“What every organization must do is to be very careful about appealing only to one political party or the other political party, to make an issue a partisan issue. There are Republican and Democratic ways of solving certain problems, but in the nonprofit sector and in the delivery of services to people, there are rarely Republican or Democratic answer to the problem. It is comfortable to go to power players in both political parties and make an appeal to them.”

“That is part of [politicians’] job description is to be open and to be good listeners. They don’t always make the choices I’d make, but I’ve never seen a politician be deaf.”

Practical Wisdom

“What we have found in this complex society is that to be effective, you often need to join with another sector.”

“Somebody in their 20s or somebody in their 30s, probably in a cynical way, believes that the whole world revolves around the concept that ‘it’s not what you know, it’s who you know.’ What I find very comforting is ‘it is not who you know that counts, it’s who you get to know that counts.’”

“In order to be effective in meeting your mission in life (be it making money, be it winning public office or being smart in philanthropic gifts), you have got to bring in armies of people into your fold. You’ve got to win friends and influence people all the time. Keep your eyes on that prize.”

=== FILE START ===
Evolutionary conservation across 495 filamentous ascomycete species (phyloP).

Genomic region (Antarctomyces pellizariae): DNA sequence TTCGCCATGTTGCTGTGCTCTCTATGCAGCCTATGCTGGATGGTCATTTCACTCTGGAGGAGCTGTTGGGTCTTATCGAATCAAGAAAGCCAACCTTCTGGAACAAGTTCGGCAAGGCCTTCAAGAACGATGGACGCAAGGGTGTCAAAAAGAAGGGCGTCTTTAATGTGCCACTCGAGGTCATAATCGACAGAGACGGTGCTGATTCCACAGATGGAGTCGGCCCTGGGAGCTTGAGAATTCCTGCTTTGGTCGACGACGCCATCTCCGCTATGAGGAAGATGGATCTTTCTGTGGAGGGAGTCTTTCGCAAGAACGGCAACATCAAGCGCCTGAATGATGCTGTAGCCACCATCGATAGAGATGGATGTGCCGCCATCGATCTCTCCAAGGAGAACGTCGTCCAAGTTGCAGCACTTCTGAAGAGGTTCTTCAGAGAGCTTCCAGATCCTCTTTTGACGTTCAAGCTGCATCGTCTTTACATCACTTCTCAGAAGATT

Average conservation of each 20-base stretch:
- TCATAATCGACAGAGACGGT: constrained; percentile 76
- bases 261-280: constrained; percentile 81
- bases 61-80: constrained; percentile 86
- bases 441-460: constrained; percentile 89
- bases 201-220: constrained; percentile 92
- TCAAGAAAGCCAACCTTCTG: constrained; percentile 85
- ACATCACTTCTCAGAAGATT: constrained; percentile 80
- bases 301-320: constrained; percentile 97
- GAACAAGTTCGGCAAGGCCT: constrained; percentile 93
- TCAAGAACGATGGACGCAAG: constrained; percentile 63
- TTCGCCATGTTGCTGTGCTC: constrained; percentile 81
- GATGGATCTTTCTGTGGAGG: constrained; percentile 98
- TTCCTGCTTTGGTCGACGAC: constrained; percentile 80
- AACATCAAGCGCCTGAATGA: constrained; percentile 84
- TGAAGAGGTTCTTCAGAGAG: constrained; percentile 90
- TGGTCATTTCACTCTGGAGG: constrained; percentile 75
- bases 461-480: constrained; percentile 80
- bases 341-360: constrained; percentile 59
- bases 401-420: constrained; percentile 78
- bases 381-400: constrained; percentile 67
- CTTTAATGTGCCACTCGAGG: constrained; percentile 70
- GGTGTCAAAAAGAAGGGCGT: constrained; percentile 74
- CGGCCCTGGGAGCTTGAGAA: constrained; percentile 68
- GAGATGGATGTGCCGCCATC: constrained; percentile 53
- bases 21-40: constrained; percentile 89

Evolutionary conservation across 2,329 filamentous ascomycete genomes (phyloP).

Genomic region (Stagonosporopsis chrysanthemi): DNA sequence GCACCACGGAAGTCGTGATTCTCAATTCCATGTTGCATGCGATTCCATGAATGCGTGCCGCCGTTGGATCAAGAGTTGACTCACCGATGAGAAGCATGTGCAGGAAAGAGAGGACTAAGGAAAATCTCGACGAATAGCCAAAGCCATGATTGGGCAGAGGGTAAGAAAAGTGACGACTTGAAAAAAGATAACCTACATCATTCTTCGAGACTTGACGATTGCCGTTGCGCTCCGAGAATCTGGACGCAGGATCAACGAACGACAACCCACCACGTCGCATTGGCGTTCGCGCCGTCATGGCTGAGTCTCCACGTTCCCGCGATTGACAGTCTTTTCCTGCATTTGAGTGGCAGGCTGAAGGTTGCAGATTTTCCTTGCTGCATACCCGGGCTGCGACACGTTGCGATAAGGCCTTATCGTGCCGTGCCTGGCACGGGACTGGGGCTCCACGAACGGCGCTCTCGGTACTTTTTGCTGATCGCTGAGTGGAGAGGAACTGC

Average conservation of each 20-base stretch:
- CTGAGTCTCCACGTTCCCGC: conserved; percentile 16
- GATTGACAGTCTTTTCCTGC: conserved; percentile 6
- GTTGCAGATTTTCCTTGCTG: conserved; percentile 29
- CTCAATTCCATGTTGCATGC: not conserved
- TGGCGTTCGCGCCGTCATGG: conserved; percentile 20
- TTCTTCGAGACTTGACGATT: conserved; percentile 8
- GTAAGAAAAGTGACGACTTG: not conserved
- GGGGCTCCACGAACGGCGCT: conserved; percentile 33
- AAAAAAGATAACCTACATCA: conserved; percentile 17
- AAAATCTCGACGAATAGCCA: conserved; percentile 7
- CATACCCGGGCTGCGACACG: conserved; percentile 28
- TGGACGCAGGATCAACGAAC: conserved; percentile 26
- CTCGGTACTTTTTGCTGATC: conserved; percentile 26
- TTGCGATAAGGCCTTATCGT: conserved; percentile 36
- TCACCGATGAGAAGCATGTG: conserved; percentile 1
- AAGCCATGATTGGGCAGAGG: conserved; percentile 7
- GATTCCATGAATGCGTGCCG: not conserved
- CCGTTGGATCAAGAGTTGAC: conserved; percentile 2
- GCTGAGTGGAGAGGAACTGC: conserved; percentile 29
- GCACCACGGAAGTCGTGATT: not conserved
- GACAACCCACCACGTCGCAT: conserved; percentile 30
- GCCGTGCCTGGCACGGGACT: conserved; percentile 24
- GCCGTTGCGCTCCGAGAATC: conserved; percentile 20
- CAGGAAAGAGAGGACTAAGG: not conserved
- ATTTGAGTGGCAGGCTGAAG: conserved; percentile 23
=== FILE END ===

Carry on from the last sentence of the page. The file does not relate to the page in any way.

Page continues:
“. . . Love culture in all its different forms, not just the fine arts and not just arts in general, but just culture – the way people behave, the things they create. . . The other thing is to always be attentive to your friends’ needs. As your friends expand, their needs are going to expand and there’s going to be demands on you. Don’t ever view that as a burden. View that as a great opportunity to help a friend in need.”

On Michigan

“This creation [the Council of Michigan Foundations], of course, was not an accident. Michigan was the place in the country for the location of major foundations. That they would come together and create kind of an overarching umbrella organization, allowed for them to leverage what their gifts were against others and kind of build a bigger pile. It also was a great parking place (the Council was) for the shopping of public policy ideas.”

This profile was last updated: 05/20/2020